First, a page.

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Are Plastic Hangers Recyclable? How Do You Dispose of Them?

colorful plastic hangers

Every time you buy new clothes, you probably bring new plastic hangers home. They keep adding up, and they’ll often last longer than the clothes themselves. But what can you do with this overflowing collection of hangers?

You don’t want to send them to a landfill, but can you actually recycle them? The truth is that it’s not easy to recycle plastic hangers, and you’ll need to do a little more homework before sending them off and hoping for the best.

We’ll break down everything you need to know here, including what you can do with them if you can’t recycle them but don’t want to throw them in the trash.

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Are Plastic Hangers Recyclable?

While it might be possible for you to recycle plastic hangers, you typically can’t. There are a few different things that make it difficult to recycle them.

First, most plastic hangers don’t come with a recycling number printed on them. That’s problematic because plastic hangers can either use a 6 or 7 recycling number, and the process is different for each.

Moreover, most plastic hangers use polystyrene, which is also known as Styrofoam. Many recycling facilities can’t process Styrofoam, so you need to check with your local recycling plant before sending them hangers.

But if your plastic hangers have the recycling number printed on them and your local recycling facility can handle them, then you can recycle your plastic hangers. If not, you need to look into other ways of disposing of them.

colorful plastic hangers
Image Credit: All About Space, Shutterstock

Other Ways to Dispose of Plastic Hangers

While you can always throw plastic hangers in the trash, that will send them to a landfill where they’ll sit for hundreds of years. But if you can’t recycle the plastic hangers, what other options do you have?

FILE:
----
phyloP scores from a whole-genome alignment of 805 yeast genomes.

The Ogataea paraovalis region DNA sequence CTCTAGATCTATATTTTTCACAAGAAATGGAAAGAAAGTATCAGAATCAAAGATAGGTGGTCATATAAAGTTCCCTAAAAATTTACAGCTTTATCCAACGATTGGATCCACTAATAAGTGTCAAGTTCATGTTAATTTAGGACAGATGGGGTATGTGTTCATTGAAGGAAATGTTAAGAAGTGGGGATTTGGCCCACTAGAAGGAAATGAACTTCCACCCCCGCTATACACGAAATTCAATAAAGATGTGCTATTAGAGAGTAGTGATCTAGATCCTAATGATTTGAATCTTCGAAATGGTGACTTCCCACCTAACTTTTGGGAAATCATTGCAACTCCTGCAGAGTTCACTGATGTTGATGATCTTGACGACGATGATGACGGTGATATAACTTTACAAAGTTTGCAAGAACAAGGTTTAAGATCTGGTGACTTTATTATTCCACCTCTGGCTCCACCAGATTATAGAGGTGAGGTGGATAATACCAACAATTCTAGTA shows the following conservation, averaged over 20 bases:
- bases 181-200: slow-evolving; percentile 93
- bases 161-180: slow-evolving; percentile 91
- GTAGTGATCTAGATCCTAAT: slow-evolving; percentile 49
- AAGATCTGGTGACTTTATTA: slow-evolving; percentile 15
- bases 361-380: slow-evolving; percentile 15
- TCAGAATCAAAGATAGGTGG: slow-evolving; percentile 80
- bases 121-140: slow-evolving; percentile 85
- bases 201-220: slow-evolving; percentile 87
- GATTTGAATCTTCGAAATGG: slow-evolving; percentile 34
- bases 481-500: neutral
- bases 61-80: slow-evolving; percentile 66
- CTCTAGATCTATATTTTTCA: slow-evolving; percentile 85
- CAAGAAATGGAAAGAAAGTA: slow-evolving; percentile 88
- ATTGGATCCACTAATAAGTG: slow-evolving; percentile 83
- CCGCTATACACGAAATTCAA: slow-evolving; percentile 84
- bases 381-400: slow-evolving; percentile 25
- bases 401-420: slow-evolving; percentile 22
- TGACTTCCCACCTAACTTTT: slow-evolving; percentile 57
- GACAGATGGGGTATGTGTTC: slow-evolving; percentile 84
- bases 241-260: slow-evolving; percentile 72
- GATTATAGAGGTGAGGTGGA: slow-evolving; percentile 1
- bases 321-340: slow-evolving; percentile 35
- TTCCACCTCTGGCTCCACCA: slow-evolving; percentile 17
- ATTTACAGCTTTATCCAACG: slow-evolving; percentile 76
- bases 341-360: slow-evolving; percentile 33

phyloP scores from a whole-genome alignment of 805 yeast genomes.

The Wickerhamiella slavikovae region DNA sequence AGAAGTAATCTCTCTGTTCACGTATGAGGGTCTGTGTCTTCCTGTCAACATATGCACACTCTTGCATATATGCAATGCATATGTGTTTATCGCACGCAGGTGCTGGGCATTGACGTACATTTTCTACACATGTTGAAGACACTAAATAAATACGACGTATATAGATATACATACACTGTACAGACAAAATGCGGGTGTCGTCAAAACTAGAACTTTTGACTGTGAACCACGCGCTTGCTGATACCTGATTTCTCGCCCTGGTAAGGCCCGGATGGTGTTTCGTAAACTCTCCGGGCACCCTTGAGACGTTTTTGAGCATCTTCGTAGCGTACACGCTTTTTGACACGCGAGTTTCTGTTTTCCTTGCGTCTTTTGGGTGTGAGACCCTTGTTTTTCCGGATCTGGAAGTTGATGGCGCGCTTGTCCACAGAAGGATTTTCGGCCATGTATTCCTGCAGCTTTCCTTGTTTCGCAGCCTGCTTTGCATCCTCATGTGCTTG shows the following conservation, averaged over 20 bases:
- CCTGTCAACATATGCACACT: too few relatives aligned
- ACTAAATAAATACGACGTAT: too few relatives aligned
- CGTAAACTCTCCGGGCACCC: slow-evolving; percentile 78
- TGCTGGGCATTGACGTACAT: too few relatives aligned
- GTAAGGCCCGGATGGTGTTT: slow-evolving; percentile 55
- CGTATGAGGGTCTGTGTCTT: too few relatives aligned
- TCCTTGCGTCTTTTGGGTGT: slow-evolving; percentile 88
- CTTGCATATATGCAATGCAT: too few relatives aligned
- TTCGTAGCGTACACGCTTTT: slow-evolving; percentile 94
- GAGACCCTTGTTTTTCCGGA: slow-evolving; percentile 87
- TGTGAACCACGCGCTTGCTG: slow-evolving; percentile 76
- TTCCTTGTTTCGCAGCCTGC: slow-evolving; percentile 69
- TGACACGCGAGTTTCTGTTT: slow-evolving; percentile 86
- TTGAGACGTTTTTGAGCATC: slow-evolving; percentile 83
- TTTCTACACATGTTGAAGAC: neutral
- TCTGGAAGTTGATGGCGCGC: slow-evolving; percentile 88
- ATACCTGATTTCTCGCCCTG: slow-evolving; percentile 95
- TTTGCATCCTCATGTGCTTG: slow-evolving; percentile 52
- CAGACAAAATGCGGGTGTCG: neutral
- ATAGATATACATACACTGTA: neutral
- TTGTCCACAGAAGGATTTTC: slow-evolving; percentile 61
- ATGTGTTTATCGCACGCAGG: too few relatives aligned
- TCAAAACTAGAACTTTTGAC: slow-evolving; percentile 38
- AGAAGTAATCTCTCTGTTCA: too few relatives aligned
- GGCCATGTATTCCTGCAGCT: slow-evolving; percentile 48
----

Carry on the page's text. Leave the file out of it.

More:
Return Them

If you reach out to your local clothing department store, they might take your extra plastic hangers off your hands. They need plenty of them for their store, and they’re almost always watching them walk out the door with each customer.

Since the department store needs to purchase these items regularly, there’s a good chance they’ll take your donations and save themselves a little money.

If you can’t find a department store to take your old plastic hangers, you might have good luck with a goodwill or consignment shop. Moreover, you can try to track down an individual who might want and need them.

Social media can be a great way to connect you to these people, but it’s really up to you how you want to try and track them down. Finding someone else that wants to use them is really one of the best things you can do with plastic hangers.

Pile of white plastic clothes hangers in a box
Image By: Sunflower Light Pro, Shutterstock

Plastic Hanger Alternatives

Conservation is all about reducing, reusing, and recycling. While we’ve already covered reusing and recycling plastic hangers, we still need to highlight how you can use less of them in the first place. We’ve highlighted three great alternatives to plastic hangers for you to consider here.

Wooden Hangers

Wooden hangers might cost a little more compared to plastic hangers, but they’re also far more durable. You really can’t recycle wooden hangers, but since they last much longer, they’re still not as bad for the environment. If you treat a wooden hanger properly there’s no reason it can’t last decades.

clothes hanged in wooden hangers
Image By: Priscilla Du Preez, Unsplash

Metal Hangers

Metal hangers are another more expensive option than plastic ones, but they last much longer. Not only do metal hangers last longer, but if you take them to a metal scrap yard, you can recycle them when you don’t need them anymore.

Between their longevity and ability to recycle them, metal hangers are one of the most environmentally friendly choices.

Cardboard Hangers

Cardboard hangers are not durable, but they’re also not expensive. And unlike plastic hangers that are near impossible to recycle, you can quickly and easily recycle cardboard hangers. The real hiccup here is that cardboard hangers simply don’t last long.

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Final Thoughts

Sometimes, it takes a little more work to do what’s best for the environment, but that doesn’t mean it’s not worth doing. Take the time to figure out if you can recycle plastic hangers in your area, then always check for recycling markings before recycling them.

If you can’t recycle them, consider switching to a different type of hanger or finding someone else that can use your old plastic hangers!

Featured Image Credit: v74, Shutterstock


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